Texas became the 28th state on December 29, 1845
Capital - Austin
Motto - Friendship
Nickname - Lone Star
StateSong - Texas, Our Texas
Flower - Bluebonnet
Tree- Pecan
Bird - Mockingbird

In memory of
Malcom Luther "Mike" Basham 
First TXGenWeb State Coordinator
25 May 1942
15 September 1997

Adjacent Counties:

 Maverick, TX - NW
 Dimmit, TX - N
 La Salle, TX - N
 McMullen, TX - NE
 Duval, TX - E
 Jim Hogg, TX - SE
 Zapata, TX - S
 Mexico, WorldGenWeb - W

TXGenWeb County Listings

Welcome to Webb County

Description of Picture.You will be seeing some major changes to the site in the near future. I plan to be adding as much new content as possible. If you have any information you would like to have added, please feel free to let me know and I will try to locate a resource or if you have information you would like to donate, we can get that published for you. Please feel free to reach out with any questions you may have. Doc Ellis

Webb County is in South Texas along the Mexican border. Laredo, the county's largest town and seat of government, is in the southwestern part of the county at the intersection of U.S. Highway 59 and Interstate Highway 35. The center of the county is at 27°45' north latitude and 99°20' west longitude. Webb County includes 3,363 square miles of generally flat to rolling terrain covered with grasses, mesquite, thorny shrubs, and cacti. Elevation ranges from 400 to 700 feet, and soils are primarily clayey and loamy. The northern and eastern sections are drained by a number of creeks that flow north and eventually enter the Nueces River; the southern and western parts of the county are drained by the Rio Grande. Mineral resources include caliche, clay, uranium, oil, natural gas, and zeolite. Temperatures range from an average high of 100° F in July to an average low of 43° in January. Rainfall averages twenty inches per year, and the growing season lasts for 314 days.

Artifacts dating from the Paleo-Indian period demonstrate that humans have lived in the area around Webb County for perhaps 11,000 years. Evidence suggests that various Indian groups, including the Carrizo, Pacuache, Pastaloca, and Pitalac peoples, lived in the region during the Late Prehistoric period. By the early 1800s, however, these Coahuiltecan groups were being squeezed out by Comanches, Lipan Apaches, and other Indian groups and by the Spanish, who were moving up from the south. Early Spanish explorers traveled through the area on their journeys north of the Rio Grande. Alonso De León passed across what is now the northwestern corner of Webb County during the 1680s, and in 1747 Miguel de la Garza Falcón journeyed through the area as he explored the north bank of the Rio Grande. By the mid-eighteenth century a trail through the area was used by Spaniards traveling from Monterrey to San Antonio; in 1749 Jacinto De León, a Spanish army officer, established a ford, later known as the Paso de Jacinto, a mile north of the site of present-day Laredo. In 1755, under the direction and guidance of José de Escandón, a settlement was established near the Jacinto ford by Tomás Sánchez de la Barrera y Garza. The settlement, named Laredo, was actually little more than a ranch in its first years of existence, but it flourished under the leadership of Sánchez. In 1755 only three families moved to the area, but by 1757 Laredo had grown to eleven families and eighty-five people. By 1767, when a royal commission visited Laredo, 185 people lived there. The commission arranged for the survey of a formal townsite, inaugurated a government, and assigned land grants to families who had settled in the area. Sánchez and his relatives were awarded porciones encompassing 100,000 acres on both sides of the Rio Grande. The commission also extended the jurisdiction of the town north to the Nueces River so that it eventually included all of the area of present Webb County as well as parts of modern La Salle, Dimmit, and Zapata counties. The community continued to grow, and in 1789, 708 people, including 110 Carrizo Indians, lived in Laredo. By 1819 the population of Laredo was 1,418, and by 1828 it had reached 2,052.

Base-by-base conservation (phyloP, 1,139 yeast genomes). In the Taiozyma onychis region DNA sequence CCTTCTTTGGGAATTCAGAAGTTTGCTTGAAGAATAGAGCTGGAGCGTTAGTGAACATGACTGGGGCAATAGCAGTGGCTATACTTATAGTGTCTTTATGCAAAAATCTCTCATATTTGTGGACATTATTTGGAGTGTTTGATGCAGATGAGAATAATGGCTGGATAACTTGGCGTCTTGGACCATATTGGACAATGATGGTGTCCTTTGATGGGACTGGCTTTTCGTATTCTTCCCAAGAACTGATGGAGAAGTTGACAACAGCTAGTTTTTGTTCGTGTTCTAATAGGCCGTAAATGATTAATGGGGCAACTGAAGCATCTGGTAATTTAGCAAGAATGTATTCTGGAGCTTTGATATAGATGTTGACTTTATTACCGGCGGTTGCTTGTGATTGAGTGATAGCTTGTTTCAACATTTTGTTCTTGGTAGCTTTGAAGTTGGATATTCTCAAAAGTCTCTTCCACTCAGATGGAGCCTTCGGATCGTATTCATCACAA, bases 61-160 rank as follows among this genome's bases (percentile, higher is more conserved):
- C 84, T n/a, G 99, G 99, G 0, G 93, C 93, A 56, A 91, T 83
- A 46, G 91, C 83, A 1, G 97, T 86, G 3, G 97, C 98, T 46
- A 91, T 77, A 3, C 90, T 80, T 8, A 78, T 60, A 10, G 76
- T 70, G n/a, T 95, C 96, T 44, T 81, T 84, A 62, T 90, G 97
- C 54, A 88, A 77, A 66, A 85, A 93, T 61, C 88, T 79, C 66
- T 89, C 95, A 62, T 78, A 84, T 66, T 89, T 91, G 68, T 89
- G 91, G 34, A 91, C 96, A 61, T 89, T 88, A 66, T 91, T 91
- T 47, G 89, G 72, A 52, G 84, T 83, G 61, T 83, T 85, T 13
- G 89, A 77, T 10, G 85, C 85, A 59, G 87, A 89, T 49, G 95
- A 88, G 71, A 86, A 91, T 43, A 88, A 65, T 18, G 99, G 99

Handbook of Texas Online, John Leffler and Christopher Long, "WEBB COUNTY,"

Webb County was split in 1856. Encinal County was established on February 1, 1856, and was to have consisted of the eastern portion of Webb County. However, Encinal County was never organized and was finally dissolved on March 12, 1899, with its territory returned as part of Webb County.

Wikipedia contributors, "Webb County, Texas,"